Album Review: Jack White, ‘Fear of the Dawn’


Fear of the Dawn technically has one title track. It comes right after the opener ‘Taking Me Back’, which is driven by a frantic rock riff that’s thrilling enough to get every alienated fan back on board after the dragged-out absurdism of 2018’s Boarding House Reach. It’s the most conventional-sounding song the album has to offer, even if it suggests Jack White’s avant-rock tendencies have all but vanished. (A gentler version of the song will feature on the second LP White has planned for 2022, the reportedly quieter Entering Heaven Alive). It’s also the first and only song that introduces the theme of a broken relationship, be it with a former partner or his own audience – the rest of the album’s lyrical content revolves around mostly nonsensical motifs, best encapsulated in ‘Fear of the Dawn’, another invigorating track that ramps up the momentum with a propulsive instrumental that splits the difference between Queens of the Stone Age and Black Sabbath. It’s enough to distract you from whatever White is trying to say, which, of course, isn’t really the point of any of these songs.

Just a few songs later, though, comes ‘Eosophobia’, which is literally the album title, but in Greek. There probably isn’t something all that funny about the fact it’s basically just a sophisticated term for the same kind of anxiety (even I, a Greek person, had to look it up), and it certainly shouldn’t form the basis of an argument about the many sides that make up Jack White as a musician, beyond the heavy/soft dynamic reinforced by this release cycle. But it can’t entirely be a coincidence that though ‘Eosophobia’ begins as sort of an acoustic tune, it’s not long before it fuses elements of dub reggae and classic blues rock, throwing in a wonky prog breakdown while also carrying a trace of the nu metal vibe that permeates the album. If it sounds like a bit much, it’s because it is, and I can’t decide if it’s one of the wild experiments that actually works. Mostly, the song serves to reaffirm the already established impression that there’s also Jack White the eccentric, and it’s the one that gets a three-minute ‘Reprise’ that’s as occasionally brilliant as it is superfluous.

Make of that what you will, but you have to commend White’s unbridled commitment to messing around with no concern as to whether what comes out makes sense as a cohesive whole. There’s no doubt Fear of the Dawn shares Boarding House Reach’s audacious spirit, but it also presents something of a paradox: in a sense it’s almost more bizarre than its predecessor, but in another it feels like somewhat of a compromise, an attempt to project a more single-minded focus without sacrificing its manic energy. At its best it sounds refreshingly forceful, at its worst kind of forced – as if drawing from a bunch of different genres could compensate for the fact that we don’t yet get to hear what it may sound like alongside its unreleased counterpart. It all falls apart when he tries to make something danceable, combining a Cab Calloway sample, a verse from Q-Tip, and some gaudy flamenco vocals on the early single ‘Hi-De-Ho’ and sampling both William S. Burroughs and Manhattan Transfer on the horribly funky ‘Into the Twilight’.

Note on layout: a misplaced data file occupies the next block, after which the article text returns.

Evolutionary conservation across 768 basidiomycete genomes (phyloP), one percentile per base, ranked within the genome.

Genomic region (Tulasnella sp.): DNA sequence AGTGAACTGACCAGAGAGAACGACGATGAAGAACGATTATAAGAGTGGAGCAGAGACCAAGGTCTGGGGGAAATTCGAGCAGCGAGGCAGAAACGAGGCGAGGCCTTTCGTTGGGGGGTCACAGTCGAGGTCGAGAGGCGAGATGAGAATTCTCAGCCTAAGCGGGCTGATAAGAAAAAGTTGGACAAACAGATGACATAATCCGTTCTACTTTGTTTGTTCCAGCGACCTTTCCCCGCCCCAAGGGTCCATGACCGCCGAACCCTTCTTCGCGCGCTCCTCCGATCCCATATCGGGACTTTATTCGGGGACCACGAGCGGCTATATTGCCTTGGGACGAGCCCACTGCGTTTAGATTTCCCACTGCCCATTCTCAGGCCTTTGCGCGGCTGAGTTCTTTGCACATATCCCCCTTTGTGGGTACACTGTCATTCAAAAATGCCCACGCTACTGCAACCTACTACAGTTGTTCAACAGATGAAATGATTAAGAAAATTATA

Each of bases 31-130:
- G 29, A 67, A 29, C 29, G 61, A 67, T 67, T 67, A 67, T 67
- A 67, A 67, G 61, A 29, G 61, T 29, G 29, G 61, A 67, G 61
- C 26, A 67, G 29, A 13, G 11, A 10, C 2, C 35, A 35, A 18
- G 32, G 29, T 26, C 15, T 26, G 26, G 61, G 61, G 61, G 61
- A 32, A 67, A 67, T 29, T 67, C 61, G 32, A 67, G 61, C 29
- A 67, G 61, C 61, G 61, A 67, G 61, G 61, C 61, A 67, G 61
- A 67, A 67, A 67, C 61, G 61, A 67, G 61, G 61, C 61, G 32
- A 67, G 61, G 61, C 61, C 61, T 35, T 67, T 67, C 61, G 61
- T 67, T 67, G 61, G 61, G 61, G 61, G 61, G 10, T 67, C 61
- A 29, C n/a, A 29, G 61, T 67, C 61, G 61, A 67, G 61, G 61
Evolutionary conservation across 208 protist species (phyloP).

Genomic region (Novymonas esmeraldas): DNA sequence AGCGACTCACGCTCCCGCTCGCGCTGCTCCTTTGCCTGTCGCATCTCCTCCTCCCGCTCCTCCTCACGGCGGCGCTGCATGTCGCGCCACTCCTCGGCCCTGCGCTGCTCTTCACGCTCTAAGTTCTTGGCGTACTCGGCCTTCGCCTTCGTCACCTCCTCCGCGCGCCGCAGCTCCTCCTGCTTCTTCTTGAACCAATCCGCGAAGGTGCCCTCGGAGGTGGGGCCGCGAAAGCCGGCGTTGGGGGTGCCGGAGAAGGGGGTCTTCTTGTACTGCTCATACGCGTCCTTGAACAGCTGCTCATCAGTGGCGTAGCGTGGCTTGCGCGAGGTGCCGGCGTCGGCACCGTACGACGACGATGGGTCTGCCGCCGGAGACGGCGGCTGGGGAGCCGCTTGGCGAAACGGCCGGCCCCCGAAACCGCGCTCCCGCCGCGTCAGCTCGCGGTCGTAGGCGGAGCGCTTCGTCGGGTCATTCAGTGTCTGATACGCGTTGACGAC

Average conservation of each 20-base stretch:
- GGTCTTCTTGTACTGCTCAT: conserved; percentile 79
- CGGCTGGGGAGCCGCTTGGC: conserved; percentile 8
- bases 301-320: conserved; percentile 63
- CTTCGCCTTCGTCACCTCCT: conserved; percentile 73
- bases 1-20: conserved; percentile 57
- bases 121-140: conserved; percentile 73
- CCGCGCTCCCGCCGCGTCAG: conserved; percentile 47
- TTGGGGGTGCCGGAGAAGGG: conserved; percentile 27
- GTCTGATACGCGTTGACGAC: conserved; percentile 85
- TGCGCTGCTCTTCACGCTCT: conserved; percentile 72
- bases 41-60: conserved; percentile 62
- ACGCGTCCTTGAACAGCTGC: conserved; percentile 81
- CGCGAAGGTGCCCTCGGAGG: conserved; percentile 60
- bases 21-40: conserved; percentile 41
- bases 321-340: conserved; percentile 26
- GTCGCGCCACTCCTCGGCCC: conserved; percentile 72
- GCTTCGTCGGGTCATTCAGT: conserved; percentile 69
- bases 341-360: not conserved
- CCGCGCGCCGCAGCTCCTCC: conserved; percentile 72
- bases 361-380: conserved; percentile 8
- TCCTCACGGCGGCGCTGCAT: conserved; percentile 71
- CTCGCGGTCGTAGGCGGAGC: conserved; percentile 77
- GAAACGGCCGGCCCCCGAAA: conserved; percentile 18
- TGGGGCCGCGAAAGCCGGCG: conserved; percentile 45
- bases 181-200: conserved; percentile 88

By contrast, songs like ‘That Was Then, This Is Now’ and ‘Morning, Noon and Night’ return to the reliable garage rock style that White can pull off better than most, trading the polished production that would have made it on Lazaretto with rougher, synthier undertones. Boarding House Reach proved that an awkwardly chaotic Jack White record could be entertaining in its own way, but Fear of the Dawn manages to come off as both overstimulating and weightless, and not just because its most memorable lines are those that helpfully scan as self-critique (“Are you making plans or just making sounds?” “I’m not as bad as I was/ But not as good as I can be.”) He saves the best piece of advice for last: “Better to illuminate than merely to shine,” White sings on ‘Shedding My Velvet’, an acoustic closer that probably acts as a bridge to Entering Heaven Alive, which he has said fans will enjoy “three times as much.” At the same time, it’s as much a reminder of what’s obviously missing from the album as it is a chance to reflect on the dark, furious intensity of everything that’s come before, like stepping into the light and recognizing the glorious mess behind you.



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